A Windows clipboard manager can fill in the void and add much needed capacity and functionality to the Windows clipboard. Not only can it maintain a history of items you copied during your current or even multiple Windows sessions, it can also save text snippets you frequently use and make them easily accessible.
The Can Do All: Ditto
Ditto may seem unpretentious at first. However, it has a host of useful features hidden beneath its oversimplified interface. On the surface, it merely keeps track of the clipboard history.
However, when you right-click an item in the clipboard or open the > Options menu through the status bar menu, you are presented with the full depth of possibilities. The most notable features include searching entries, saving clips in groups for later use, and syncing clipboards across multiple computers.
Ditto can save up to 999 clipboard items and you can also let entries expire after a set number of days. Per default, duplicates are removed, you can set a hotkey to activate Ditto and one each for pasting the last ten items copied.
Ditto is open source and also runs as a portable application. Frankly, I found the options a little overwhelming, offering far more than I will ever need.
The Happy Medium: Yankee Clipper III
The two essential elements of Yankee Clipper are the History and the Boilerplates tabs in the left hand menu. The history is everything you copied during the present Windows session, while in Boilerplates you can save items permanently. Within each tab, clipboard items are sorted by category: text, pictures, rich text, URLs and all formats.
More interesting features are hidden behind the menu icons. From left to right you can hide Yankee Clipper, print the current item, make the window stay always on top, open the configuration dialog, paste with a delay of 3-4 seconds, and exit.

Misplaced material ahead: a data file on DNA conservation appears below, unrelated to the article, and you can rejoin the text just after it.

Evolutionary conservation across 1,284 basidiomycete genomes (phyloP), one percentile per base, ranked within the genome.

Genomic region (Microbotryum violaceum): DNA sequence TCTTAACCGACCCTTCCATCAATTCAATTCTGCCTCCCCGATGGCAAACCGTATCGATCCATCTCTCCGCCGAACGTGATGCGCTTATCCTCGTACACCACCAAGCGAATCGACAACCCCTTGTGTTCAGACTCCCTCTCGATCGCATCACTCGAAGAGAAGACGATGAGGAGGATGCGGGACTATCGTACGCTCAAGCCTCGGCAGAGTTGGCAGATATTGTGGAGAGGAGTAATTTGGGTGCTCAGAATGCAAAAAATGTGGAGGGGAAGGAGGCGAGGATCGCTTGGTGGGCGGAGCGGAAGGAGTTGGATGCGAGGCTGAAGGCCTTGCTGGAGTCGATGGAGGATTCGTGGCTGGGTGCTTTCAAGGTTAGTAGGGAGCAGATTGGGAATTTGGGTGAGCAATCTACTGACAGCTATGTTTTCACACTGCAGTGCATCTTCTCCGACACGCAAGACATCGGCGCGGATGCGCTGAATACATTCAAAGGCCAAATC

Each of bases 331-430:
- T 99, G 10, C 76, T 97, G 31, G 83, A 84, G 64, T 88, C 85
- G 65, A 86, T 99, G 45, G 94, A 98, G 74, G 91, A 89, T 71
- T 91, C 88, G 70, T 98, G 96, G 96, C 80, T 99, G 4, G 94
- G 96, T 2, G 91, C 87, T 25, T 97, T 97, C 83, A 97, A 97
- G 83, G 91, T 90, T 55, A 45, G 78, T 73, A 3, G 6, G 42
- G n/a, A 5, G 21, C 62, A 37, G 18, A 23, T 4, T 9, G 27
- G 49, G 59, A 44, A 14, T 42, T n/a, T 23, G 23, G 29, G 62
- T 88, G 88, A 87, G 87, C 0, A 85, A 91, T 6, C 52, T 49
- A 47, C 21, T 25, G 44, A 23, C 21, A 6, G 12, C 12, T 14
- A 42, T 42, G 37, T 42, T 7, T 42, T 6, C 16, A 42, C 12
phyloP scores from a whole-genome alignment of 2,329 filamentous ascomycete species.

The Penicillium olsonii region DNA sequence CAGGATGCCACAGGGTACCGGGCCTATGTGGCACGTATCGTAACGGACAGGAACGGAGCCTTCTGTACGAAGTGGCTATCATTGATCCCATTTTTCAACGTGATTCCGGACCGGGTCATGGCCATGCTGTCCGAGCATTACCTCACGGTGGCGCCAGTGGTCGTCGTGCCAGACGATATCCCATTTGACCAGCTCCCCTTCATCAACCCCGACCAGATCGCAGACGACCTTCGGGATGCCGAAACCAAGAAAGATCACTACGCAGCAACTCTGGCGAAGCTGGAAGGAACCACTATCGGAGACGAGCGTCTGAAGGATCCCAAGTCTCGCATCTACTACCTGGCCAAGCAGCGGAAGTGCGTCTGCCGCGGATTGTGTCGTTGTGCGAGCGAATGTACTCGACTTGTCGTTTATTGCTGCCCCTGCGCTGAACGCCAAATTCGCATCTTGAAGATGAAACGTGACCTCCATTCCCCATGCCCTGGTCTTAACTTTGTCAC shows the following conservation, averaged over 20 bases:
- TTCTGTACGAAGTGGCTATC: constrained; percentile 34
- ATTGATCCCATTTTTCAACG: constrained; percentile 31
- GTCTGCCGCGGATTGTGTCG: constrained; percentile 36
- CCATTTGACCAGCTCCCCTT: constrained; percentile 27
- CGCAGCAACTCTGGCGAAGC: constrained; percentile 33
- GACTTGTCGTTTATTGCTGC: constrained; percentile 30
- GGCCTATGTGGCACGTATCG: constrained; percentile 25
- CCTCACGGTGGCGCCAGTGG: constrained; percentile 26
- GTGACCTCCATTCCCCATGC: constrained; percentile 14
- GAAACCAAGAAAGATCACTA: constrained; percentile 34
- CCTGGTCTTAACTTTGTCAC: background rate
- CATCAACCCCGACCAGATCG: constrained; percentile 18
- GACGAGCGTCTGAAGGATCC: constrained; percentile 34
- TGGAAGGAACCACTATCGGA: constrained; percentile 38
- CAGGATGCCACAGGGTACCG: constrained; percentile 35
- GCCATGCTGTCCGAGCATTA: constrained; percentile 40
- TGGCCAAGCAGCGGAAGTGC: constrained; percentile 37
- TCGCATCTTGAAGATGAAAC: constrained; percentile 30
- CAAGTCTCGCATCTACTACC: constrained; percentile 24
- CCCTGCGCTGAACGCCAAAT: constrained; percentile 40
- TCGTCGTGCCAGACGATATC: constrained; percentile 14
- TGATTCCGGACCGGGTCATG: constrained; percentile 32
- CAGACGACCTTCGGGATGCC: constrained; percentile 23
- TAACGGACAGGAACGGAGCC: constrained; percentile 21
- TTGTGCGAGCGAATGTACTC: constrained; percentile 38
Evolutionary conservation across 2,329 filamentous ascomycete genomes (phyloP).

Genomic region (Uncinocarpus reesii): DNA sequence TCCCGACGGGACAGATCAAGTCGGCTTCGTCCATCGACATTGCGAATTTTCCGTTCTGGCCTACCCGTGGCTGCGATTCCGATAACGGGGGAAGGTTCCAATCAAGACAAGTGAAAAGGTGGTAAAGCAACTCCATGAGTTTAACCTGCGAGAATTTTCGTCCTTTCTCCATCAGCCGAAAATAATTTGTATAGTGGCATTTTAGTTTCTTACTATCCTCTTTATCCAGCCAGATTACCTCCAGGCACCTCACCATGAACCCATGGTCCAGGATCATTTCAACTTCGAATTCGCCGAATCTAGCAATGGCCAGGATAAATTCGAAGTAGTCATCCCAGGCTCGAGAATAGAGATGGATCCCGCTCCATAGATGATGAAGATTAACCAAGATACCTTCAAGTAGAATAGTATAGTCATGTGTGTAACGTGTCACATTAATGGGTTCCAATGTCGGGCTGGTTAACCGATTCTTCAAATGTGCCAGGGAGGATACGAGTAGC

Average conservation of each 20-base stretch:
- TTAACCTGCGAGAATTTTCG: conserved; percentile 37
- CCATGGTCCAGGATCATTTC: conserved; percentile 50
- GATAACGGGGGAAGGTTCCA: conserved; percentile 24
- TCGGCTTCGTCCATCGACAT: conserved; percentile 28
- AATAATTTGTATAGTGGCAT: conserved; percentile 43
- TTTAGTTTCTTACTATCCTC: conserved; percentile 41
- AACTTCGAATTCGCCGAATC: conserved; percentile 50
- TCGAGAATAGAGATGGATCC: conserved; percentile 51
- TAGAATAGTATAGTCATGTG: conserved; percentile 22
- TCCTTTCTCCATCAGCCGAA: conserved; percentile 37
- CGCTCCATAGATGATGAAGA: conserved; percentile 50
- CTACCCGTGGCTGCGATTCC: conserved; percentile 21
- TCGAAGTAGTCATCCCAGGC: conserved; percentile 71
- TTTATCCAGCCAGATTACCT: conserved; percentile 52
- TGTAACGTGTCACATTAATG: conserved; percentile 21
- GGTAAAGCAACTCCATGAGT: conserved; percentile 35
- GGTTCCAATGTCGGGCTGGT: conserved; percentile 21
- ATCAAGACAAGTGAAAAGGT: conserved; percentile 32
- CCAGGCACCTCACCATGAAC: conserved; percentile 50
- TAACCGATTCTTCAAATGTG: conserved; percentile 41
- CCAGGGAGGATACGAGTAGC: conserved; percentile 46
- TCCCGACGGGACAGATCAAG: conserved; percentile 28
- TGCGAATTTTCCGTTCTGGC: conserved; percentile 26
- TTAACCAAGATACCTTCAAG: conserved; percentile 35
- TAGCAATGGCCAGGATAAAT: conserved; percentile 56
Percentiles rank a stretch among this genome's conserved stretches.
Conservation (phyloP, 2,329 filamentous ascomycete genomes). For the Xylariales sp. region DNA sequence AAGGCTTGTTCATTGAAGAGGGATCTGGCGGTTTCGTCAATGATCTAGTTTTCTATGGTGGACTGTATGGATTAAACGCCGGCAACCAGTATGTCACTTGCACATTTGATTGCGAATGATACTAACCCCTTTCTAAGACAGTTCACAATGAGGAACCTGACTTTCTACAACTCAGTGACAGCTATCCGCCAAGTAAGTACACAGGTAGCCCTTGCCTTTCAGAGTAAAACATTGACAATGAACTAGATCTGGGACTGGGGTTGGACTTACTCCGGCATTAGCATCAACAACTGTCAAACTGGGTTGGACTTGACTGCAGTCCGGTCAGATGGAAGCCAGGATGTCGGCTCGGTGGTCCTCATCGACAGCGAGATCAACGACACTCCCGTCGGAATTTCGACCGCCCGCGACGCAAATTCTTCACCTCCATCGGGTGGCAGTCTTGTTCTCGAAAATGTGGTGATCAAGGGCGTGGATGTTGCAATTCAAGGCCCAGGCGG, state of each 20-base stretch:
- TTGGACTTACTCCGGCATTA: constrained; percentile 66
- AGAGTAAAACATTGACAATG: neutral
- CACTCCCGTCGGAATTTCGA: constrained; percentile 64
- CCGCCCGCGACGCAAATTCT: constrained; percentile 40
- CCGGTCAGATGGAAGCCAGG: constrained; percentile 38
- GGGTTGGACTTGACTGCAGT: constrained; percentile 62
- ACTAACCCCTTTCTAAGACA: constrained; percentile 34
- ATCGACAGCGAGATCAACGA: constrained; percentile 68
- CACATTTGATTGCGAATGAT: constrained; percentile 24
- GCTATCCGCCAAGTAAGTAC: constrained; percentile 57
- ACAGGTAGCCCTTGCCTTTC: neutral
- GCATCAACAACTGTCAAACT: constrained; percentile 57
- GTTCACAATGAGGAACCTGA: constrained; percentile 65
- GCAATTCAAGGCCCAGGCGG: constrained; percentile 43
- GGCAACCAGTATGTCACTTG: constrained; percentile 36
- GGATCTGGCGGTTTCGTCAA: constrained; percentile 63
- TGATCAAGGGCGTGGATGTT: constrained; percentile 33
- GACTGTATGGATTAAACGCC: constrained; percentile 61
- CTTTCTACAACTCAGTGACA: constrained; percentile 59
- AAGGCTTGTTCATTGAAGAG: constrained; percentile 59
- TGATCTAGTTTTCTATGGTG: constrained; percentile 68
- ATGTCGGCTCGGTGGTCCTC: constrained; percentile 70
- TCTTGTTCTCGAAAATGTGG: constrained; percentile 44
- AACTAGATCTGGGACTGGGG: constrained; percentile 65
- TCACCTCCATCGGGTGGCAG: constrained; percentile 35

History can be saved between sessions and the tool comes with a great tutorial that will not leave any questions open.
The Minimalist: xNeat Clipboard Manager
If you don’t fancy setting up commonly used phrases and would prefer a tool that exclusively manages your clipboard history, try the xNeat Clipboard Manager.
The options are concise: maximum clipboard history size (up to 99 items), start automatically with Windows, and change the keyboard shortcut to launch the paste options.
When you paste using the xNeat Clipboard Manager key combination, you will be presented with the list of items in your clipboard history. This way you can copy multiple items in a row and then go ahead and paste them in one go.
If you’re running Windows 7, do check out the comprehensive Clipboard Manager desktop gadget, which I briefly reviewed in the article Top 7 Coolest Windows 7 Desktop Gadgets You Have To Use. For more alternative clipboard managers have a look at the following articles:
- 4 Great Alternative Clipboard Managers For Windows
- Keep Your Computer’s Text Clipboard History With ClipCube
What is your experience with clipboard managers? Userful tools or overrated?
Image credits: Valeriy Lebedev